After each of my own experiences I tried to pay close attention to it by recording in writing as much detail as possible my observations, thoughts and feelings, as well as what the client(s) said. This included asking myself why this particular ‘event’ had meaning for me. The other group members principally relied on the memories of their sessions with their clients and this too can be a valid way of collecting data (Moon & Trepper, 1996).


Describes what the person who is describing their case did and what they then observed, experienced and heard back from their clients.


Includes the group conversation about the individual therapist’s case presentation. The reflecting process involved our asking each other to describe, ‘research’ and wonder about the experiences and meanings we were making.

The movement from holding the experience within me to talking about it with the group provided me with an opportunity to re-view and re-interpret my meanings in the light of others’ different perspectives. Having a linguistic space offered me a way of expanding on my own reflections. I found this a two way reflective process: my own reflections, as with each participant’s reflections, are drawn out and put side by side with the “knowing” of others. My individual meanings were thus enriched, challenged, enhanced and extended by interaction with others.


I will take from Lansbury (1992) a definition of learning that fits with my view: “the process by which behaviour is modified as a result of education and experience” (16). In this section I highlight what I myself have drawn from both listening to the group and my own reflections of the experience, if the case is the one I am describing.

This learning environment, which was for me the research process, included the uncertainty and discomfort that accompanies a new and unknown intervention. However it was only by allowing myself to dare to plunge, despite at times a certain discomfort and anxiety, and ‘give it a go’, that I was able to get the most benefit from the process. Through wrestling with real life uncertainties I was able to learn. I also found that while – for reasons which will be explicated in the findings – many of the participants held back from taking action, when Nicky and myself (who had the advantage for having begun the project much earlier) showcased our experiences, the others were challenged and stimulated. I saw the participants thus consider their own clients in the light of our findings and ponder on how they might consider taking action themselves. All of our thinking was thus invigorated.


In the description of the action research in the pages that follow, I hope to be presenting the findings so that the reader is informed about how explanations were constructed. There are no ‘tangible outcomes’ as such and this, though never discussed, may have created an important tension for the group. We would want evidence that we had used the funding to good effect but at the same time we wanted to allow ourselves the flexibility, openness and adaptability that action research methodology requires for it to be most fruitful.


“Will you won’t you, will you, won’t you,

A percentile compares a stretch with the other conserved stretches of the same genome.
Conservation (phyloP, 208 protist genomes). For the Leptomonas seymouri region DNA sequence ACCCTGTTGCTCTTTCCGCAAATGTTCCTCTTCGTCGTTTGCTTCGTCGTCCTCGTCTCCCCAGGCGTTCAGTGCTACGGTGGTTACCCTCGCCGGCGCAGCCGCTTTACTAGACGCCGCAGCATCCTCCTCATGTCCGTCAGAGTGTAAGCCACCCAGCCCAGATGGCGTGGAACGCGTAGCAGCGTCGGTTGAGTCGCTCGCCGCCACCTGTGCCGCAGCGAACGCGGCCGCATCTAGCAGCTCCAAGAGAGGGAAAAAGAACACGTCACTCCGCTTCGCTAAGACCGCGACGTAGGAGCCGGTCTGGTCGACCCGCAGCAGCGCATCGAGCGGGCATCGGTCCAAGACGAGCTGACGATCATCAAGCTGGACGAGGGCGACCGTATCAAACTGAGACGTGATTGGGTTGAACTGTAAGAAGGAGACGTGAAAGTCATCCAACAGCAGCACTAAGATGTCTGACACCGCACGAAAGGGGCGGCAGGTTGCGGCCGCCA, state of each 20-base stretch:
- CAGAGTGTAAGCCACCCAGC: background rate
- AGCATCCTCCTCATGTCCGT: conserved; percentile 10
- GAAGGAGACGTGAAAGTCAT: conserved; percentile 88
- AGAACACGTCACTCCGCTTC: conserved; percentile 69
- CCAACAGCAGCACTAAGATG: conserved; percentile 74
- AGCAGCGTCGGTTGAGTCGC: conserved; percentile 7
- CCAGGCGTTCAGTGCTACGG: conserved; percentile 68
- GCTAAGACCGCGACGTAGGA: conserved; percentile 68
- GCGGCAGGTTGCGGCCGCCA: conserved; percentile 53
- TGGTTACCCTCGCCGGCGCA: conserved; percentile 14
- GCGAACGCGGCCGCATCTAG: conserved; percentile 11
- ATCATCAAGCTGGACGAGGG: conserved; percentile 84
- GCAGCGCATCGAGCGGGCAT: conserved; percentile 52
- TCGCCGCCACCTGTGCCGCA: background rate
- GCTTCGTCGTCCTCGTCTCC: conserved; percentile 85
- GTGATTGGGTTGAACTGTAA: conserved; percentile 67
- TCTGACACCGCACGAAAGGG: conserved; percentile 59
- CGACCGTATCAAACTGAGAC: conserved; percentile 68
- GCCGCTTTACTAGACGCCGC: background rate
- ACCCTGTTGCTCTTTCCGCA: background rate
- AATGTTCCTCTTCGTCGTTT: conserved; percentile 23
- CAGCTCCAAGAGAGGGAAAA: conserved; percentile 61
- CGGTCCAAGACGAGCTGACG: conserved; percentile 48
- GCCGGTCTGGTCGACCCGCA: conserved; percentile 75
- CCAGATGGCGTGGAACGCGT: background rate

won’t you join the dance?

Will you won’t you, will you, won’t you,

won’t you join the dance?

(Carroll, 1866: 151)



When the group met initially to plan how they would go about collecting the narratives Catherine found there were some preconceptions that had to be ironed out in order that the ‘action’ might start. For example one group member,

J., asked, “I am a systemic therapist, to what extent is this about a narrative approach to my practice?”

C. then asked, “Are we going with an externalising narrative genre?” Catherine wondered if bringing David Epston to the Centre in order to introduce the ideas of co-research to the agency, and her own leanings towards Narrative Therapy, might have inadvertently implied that the research would require the therapists who were gathering the Wisdoms to adopt the Narrative Therapy model.

It was certainly appearing this way as each group member spoke his or her concern,

J: “The ingredient of the therapist has to be considered. The way it is conveyed is significant. It is different to tell a story than to look at externalising the problem and to look at the story of the problem. Narrative therapy is not my style. I am not going to be able to talk to them in that way”;

and C: “David Epston’s co-research work is about clients’ relationship to problems, with a belief and expectation that the person can win over the problem. The problem is the problem. People are agents not victims, his work is not about the contexts of age, background and culture”;

and G: “It raises for me the tension I am having with narratives, whether they be pure or whether we are doing a White/Epston co-research”.


These were times of transition, in the family therapy field. In Australia particularly, the 3366 debate had run hot between the growing numbers of narrative therapists and the systemic band, a generation of seasoned therapists who were faithful to a relatively much longer tradition and historical development in their field.

The therapists at this agency saw themselves as systemic family therapists. As Catherine understood it the majority of the group members had played with a number of family therapy models and ideas, which reflected the changes in the field since its inception.